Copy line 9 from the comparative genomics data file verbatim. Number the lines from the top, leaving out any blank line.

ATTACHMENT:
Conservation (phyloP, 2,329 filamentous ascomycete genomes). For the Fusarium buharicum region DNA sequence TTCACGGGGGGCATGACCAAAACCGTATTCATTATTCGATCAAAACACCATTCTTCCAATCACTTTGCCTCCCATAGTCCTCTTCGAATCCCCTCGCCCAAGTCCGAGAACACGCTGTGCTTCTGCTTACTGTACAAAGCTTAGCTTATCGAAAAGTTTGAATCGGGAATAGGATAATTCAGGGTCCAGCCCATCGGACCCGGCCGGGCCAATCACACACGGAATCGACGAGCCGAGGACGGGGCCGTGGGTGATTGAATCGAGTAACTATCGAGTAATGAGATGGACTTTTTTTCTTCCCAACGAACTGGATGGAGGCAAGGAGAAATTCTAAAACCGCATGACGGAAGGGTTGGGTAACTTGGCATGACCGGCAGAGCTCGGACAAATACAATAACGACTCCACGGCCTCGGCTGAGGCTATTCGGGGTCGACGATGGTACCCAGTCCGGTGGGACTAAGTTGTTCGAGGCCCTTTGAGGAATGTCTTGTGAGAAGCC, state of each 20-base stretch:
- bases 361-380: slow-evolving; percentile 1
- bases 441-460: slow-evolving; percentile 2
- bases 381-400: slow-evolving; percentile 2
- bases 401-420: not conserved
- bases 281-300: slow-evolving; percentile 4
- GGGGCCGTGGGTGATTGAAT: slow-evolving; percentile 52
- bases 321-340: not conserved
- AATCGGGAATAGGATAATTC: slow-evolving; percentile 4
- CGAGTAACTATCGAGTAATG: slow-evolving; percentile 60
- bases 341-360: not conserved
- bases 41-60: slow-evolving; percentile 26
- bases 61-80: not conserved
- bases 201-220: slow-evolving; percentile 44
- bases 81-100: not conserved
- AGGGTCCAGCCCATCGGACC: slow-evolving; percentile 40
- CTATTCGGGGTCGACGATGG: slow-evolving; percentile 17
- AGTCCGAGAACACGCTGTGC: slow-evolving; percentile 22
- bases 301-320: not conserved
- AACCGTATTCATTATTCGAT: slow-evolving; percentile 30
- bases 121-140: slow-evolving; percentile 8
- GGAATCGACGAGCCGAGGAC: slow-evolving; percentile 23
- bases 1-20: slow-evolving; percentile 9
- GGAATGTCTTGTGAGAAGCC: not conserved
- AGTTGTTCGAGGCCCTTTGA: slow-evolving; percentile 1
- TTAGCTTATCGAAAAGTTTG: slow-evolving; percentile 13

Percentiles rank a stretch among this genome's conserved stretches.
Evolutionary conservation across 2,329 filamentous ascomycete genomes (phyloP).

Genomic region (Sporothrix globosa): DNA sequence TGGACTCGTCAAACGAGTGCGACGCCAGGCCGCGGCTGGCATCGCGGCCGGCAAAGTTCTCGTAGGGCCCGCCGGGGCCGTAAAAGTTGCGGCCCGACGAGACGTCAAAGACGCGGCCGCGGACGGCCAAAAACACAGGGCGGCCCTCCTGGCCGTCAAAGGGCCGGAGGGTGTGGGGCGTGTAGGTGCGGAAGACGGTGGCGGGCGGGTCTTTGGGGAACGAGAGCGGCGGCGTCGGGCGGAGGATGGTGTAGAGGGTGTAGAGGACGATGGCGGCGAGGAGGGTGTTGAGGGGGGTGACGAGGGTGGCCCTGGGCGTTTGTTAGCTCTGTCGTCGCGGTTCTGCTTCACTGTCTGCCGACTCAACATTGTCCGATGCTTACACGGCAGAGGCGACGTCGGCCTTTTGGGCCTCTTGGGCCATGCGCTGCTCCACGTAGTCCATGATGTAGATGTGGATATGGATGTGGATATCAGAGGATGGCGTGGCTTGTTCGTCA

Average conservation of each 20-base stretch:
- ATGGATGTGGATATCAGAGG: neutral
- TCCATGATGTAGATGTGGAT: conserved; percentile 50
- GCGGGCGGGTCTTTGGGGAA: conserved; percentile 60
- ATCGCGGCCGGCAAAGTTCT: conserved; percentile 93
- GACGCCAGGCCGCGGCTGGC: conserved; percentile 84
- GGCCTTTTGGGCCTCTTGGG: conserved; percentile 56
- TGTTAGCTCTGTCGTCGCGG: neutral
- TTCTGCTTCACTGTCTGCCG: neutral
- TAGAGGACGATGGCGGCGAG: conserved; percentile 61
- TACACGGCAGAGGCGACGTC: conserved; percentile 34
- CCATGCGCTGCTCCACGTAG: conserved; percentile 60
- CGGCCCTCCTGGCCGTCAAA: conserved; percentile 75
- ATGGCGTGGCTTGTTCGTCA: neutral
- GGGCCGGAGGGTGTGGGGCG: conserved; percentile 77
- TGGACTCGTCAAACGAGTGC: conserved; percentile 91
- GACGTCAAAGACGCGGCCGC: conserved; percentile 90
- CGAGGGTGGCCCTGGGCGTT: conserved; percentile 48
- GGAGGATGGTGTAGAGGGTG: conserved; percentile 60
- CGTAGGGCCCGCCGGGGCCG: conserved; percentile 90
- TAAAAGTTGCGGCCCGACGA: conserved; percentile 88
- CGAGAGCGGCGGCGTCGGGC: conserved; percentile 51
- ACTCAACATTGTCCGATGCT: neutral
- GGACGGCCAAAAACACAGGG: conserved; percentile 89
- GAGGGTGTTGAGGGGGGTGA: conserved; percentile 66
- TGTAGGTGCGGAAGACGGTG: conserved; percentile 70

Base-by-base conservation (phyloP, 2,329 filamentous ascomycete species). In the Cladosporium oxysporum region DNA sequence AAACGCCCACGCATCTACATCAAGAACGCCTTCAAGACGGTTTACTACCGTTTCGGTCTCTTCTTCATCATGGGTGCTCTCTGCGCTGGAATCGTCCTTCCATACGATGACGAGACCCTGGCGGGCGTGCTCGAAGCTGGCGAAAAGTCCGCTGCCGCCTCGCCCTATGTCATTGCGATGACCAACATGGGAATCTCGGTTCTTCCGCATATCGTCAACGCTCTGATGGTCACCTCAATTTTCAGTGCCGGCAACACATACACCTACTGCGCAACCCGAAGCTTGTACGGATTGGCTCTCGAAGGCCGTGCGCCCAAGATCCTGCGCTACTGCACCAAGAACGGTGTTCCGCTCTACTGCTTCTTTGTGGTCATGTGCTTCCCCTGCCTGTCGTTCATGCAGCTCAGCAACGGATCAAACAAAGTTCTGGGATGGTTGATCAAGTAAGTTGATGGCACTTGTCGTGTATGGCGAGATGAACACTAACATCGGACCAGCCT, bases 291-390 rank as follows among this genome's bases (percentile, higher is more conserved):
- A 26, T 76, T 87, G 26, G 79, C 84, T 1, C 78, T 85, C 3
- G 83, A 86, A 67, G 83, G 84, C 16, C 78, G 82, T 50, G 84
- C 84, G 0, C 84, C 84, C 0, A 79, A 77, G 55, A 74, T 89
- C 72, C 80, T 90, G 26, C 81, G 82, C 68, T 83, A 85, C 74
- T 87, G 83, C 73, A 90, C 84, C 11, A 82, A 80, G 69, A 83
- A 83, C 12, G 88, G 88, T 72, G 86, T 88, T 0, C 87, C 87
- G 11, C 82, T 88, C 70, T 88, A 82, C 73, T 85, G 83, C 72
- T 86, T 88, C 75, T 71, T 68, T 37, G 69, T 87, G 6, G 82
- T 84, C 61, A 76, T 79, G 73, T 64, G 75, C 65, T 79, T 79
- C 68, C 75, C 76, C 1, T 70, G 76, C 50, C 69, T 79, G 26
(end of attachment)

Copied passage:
- AATCGGGAATAGGATAATTC: slow-evolving; percentile 4